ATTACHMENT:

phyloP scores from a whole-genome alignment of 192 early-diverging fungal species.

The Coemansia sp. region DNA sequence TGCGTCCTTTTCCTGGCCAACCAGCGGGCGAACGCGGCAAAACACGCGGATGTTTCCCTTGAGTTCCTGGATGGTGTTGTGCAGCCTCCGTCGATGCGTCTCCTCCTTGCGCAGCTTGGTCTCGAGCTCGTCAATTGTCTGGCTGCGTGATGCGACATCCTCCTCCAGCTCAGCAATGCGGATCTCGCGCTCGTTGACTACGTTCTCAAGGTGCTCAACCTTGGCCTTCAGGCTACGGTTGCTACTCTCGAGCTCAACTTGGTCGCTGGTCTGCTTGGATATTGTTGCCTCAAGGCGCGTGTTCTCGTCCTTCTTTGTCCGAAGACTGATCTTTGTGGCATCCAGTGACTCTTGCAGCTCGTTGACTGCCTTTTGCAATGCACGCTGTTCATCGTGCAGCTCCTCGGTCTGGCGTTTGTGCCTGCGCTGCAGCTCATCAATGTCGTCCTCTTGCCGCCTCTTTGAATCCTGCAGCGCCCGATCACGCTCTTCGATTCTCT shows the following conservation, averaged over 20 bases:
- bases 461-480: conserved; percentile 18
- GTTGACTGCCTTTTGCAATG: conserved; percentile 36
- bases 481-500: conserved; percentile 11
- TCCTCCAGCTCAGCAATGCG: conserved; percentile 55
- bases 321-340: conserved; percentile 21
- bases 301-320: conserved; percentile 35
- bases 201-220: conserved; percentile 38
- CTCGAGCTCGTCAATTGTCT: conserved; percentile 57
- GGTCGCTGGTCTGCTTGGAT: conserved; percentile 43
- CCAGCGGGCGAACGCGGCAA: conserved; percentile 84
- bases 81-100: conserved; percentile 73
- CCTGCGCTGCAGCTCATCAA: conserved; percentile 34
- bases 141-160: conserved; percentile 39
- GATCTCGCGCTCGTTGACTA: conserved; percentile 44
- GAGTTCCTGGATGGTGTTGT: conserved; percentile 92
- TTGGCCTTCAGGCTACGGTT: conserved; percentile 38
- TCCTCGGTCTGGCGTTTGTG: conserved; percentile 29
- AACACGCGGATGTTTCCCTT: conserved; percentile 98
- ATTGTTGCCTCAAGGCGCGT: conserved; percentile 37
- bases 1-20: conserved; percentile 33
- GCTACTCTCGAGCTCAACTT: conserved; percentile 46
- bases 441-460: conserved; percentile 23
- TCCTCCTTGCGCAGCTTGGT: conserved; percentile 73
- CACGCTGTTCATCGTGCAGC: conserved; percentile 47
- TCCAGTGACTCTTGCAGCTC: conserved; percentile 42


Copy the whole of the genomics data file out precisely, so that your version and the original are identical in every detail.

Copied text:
phyloP scores from a whole-genome alignment of 192 early-diverging fungal species.

The Coemansia sp. region DNA sequence TGCGTCCTTTTCCTGGCCAACCAGCGGGCGAACGCGGCAAAACACGCGGATGTTTCCCTTGAGTTCCTGGATGGTGTTGTGCAGCCTCCGTCGATGCGTCTCCTCCTTGCGCAGCTTGGTCTCGAGCTCGTCAATTGTCTGGCTGCGTGATGCGACATCCTCCTCCAGCTCAGCAATGCGGATCTCGCGCTCGTTGACTACGTTCTCAAGGTGCTCAACCTTGGCCTTCAGGCTACGGTTGCTACTCTCGAGCTCAACTTGGTCGCTGGTCTGCTTGGATATTGTTGCCTCAAGGCGCGTGTTCTCGTCCTTCTTTGTCCGAAGACTGATCTTTGTGGCATCCAGTGACTCTTGCAGCTCGTTGACTGCCTTTTGCAATGCACGCTGTTCATCGTGCAGCTCCTCGGTCTGGCGTTTGTGCCTGCGCTGCAGCTCATCAATGTCGTCCTCTTGCCGCCTCTTTGAATCCTGCAGCGCCCGATCACGCTCTTCGATTCTCT shows the following conservation, averaged over 20 bases:
- bases 461-480: conserved; percentile 18
- GTTGACTGCCTTTTGCAATG: conserved; percentile 36
- bases 481-500: conserved; percentile 11
- TCCTCCAGCTCAGCAATGCG: conserved; percentile 55
- bases 321-340: conserved; percentile 21
- bases 301-320: conserved; percentile 35
- bases 201-220: conserved; percentile 38
- CTCGAGCTCGTCAATTGTCT: conserved; percentile 57
- GGTCGCTGGTCTGCTTGGAT: conserved; percentile 43
- CCAGCGGGCGAACGCGGCAA: conserved; percentile 84
- bases 81-100: conserved; percentile 73
- CCTGCGCTGCAGCTCATCAA: conserved; percentile 34
- bases 141-160: conserved; percentile 39
- GATCTCGCGCTCGTTGACTA: conserved; percentile 44
- GAGTTCCTGGATGGTGTTGT: conserved; percentile 92
- TTGGCCTTCAGGCTACGGTT: conserved; percentile 38
- TCCTCGGTCTGGCGTTTGTG: conserved; percentile 29
- AACACGCGGATGTTTCCCTT: conserved; percentile 98
- ATTGTTGCCTCAAGGCGCGT: conserved; percentile 37
- bases 1-20: conserved; percentile 33
- GCTACTCTCGAGCTCAACTT: conserved; percentile 46
- bases 441-460: conserved; percentile 23
- TCCTCCTTGCGCAGCTTGGT: conserved; percentile 73
- CACGCTGTTCATCGTGCAGC: conserved; percentile 47
- TCCAGTGACTCTTGCAGCTC: conserved; percentile 42